YANGON - Myanmar will launch a new currency regime on Monday that will bring in a managed float of the kyat, a senior banker said, outlining the boldest economic reform yet as a civilian government opens up the country after years of isolation.

The Central Bank of Myanmar (CBM) has published little so far about the new system. It has announced that the currency regime would change from April 1, which is the start of a new fiscal year but also a Sunday, when commercial banks are closed. The CBM is expected to announce a reference rate for the kyat against the dollar at around 9:30 a.m. on Monday (0300 GMT) after banks put in bids at an auction, the banker told Reuters on Saturday, declining to be named because he was not authorised to speak to the media.

"April 2 will be the first day of the auction," he said. In the auction, banks can make up to six bids each but are committed to their rates, if accepted by the CBM. Banks will then be allowed to buy and sell the currency in a trading band 0.8 percent either side of the reference rate.

A band of 2 percent on either side of the reference rate had been planned but that had been changed after a meeting between the central bank and commercial banks this week, the source said. The new rate is expected to be near the recent black market range of 800 to 820 kyat per dollar, which is already used for most transactions in the country. An official rate of around 6.4 kyat to the dollar has been used in the past by the government and some state firms, although the budget for the coming fiscal year was set using a rate of 800.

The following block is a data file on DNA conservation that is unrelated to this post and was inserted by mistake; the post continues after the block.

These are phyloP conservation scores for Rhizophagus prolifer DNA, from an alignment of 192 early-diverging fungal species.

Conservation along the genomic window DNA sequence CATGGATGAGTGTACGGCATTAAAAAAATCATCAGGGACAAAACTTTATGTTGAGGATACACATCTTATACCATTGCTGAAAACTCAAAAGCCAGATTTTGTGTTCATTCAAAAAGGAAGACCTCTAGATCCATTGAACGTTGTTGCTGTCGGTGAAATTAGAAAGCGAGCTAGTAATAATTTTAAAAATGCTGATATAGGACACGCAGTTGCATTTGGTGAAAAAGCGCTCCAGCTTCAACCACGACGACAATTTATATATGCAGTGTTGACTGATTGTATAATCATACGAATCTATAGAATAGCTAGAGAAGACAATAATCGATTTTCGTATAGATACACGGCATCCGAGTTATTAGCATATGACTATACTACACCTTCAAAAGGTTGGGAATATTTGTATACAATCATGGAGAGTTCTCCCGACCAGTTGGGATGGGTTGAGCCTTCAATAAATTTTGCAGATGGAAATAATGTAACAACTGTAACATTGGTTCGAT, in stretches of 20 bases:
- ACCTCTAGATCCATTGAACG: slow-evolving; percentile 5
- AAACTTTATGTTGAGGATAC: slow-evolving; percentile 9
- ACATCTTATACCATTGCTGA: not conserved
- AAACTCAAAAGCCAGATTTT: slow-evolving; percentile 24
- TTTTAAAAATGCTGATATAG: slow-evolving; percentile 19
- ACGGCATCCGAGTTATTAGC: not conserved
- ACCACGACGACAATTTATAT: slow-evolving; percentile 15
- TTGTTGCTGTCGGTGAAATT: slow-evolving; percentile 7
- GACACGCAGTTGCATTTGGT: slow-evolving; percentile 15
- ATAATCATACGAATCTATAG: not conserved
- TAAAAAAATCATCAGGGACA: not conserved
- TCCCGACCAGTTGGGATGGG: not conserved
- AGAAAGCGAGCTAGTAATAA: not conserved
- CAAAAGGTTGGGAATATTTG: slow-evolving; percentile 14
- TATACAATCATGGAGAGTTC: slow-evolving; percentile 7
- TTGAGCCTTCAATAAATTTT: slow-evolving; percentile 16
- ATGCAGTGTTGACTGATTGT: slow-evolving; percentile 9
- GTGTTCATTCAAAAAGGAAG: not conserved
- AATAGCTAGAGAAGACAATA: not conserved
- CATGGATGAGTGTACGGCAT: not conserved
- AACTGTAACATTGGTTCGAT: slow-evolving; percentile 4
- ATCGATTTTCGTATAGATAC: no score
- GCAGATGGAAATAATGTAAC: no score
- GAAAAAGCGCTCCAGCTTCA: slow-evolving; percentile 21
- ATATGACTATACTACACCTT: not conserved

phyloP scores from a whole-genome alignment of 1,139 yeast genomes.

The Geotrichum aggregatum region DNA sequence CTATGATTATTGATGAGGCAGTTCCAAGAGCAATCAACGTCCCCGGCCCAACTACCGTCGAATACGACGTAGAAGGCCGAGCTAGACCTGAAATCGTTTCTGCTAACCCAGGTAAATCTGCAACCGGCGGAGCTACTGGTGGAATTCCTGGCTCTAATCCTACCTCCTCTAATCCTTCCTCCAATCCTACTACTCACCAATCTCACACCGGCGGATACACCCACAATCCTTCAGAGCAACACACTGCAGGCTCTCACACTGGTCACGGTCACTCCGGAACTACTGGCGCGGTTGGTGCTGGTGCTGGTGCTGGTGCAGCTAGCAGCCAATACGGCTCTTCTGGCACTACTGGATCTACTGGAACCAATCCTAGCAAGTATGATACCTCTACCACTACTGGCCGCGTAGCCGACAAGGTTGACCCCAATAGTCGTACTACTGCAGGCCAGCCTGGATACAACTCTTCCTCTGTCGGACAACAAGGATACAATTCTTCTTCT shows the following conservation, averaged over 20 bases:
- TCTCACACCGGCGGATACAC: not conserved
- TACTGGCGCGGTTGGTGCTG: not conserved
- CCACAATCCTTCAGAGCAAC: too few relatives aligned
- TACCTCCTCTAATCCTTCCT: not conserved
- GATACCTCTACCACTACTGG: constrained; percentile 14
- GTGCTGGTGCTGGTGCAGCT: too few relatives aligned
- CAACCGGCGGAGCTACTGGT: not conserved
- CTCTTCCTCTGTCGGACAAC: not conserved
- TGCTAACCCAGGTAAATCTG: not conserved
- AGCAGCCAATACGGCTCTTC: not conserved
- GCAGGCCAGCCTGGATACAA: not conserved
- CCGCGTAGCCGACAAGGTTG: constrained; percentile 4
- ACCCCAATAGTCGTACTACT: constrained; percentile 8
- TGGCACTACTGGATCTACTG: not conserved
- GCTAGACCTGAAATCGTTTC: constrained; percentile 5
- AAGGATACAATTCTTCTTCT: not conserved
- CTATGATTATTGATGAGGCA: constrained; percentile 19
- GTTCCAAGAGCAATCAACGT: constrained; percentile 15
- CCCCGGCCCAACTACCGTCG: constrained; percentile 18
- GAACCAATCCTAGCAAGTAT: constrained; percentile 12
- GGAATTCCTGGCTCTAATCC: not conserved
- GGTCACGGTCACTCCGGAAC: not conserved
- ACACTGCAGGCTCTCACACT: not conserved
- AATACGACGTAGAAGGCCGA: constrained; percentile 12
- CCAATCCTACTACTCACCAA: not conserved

The process of unifying the rates could take two to three years, Maung Maung Win, deputy governor of the central bank, told Reuters on Thursday. The overhaul of Myanmar's dual currency system is the centrepiece of dramatic economic reforms as the Southeast Asian country opens up to democracy and foreign investment.

The banker said 11 banks had taken part in a trial auction with the CBM earlier in March and these would be taking part in the auction on Monday. Maung Maung Win said 11 private banks plus three state-run banks would initially take part and there were plans to include an additional eight private banks. Although auctions will be held every business day at the start, Maung Maung Win said the central bank hoped they would not be needed every day once the system was up and running, although it was not clear when that might happen or what the reasoning was.

State firms are the main beneficiaries of the existing currency regime. They use the official rate of 6.4 kyat to the dollar for their imports, compared to the black market rate of about 800 used by other businesses and ordinary people.

The government may extend subsidies and loans to state firms to cushion them from the impact of the new exchange rate regime, Maung Maung Win said.

He said disruption to economic activity from the reform was expected to be limited as state firms only make up about 10 percent of the economy.

The kyat's unofficial rate has jumped from more than 1,000 per dollar in 2009 as foreign money has flowed into the timber, energy and gem sectors. That has hurt a swathe of Burmese, from farmers and manufacturers to traders and employees of foreign firms paid in dollars.

"Some entrepreneurs in fisheries say they can only continue business above 900 (kyat to a dollar). For other traders in beans and pulses it is 850 to 900," said the bank source.

"(The new rate) cannot please everyone but higher or lower is not the matter. The only thing is not to have a lot of fluctuation, but to have it stable so businesses can make adjustments as necessary," he added.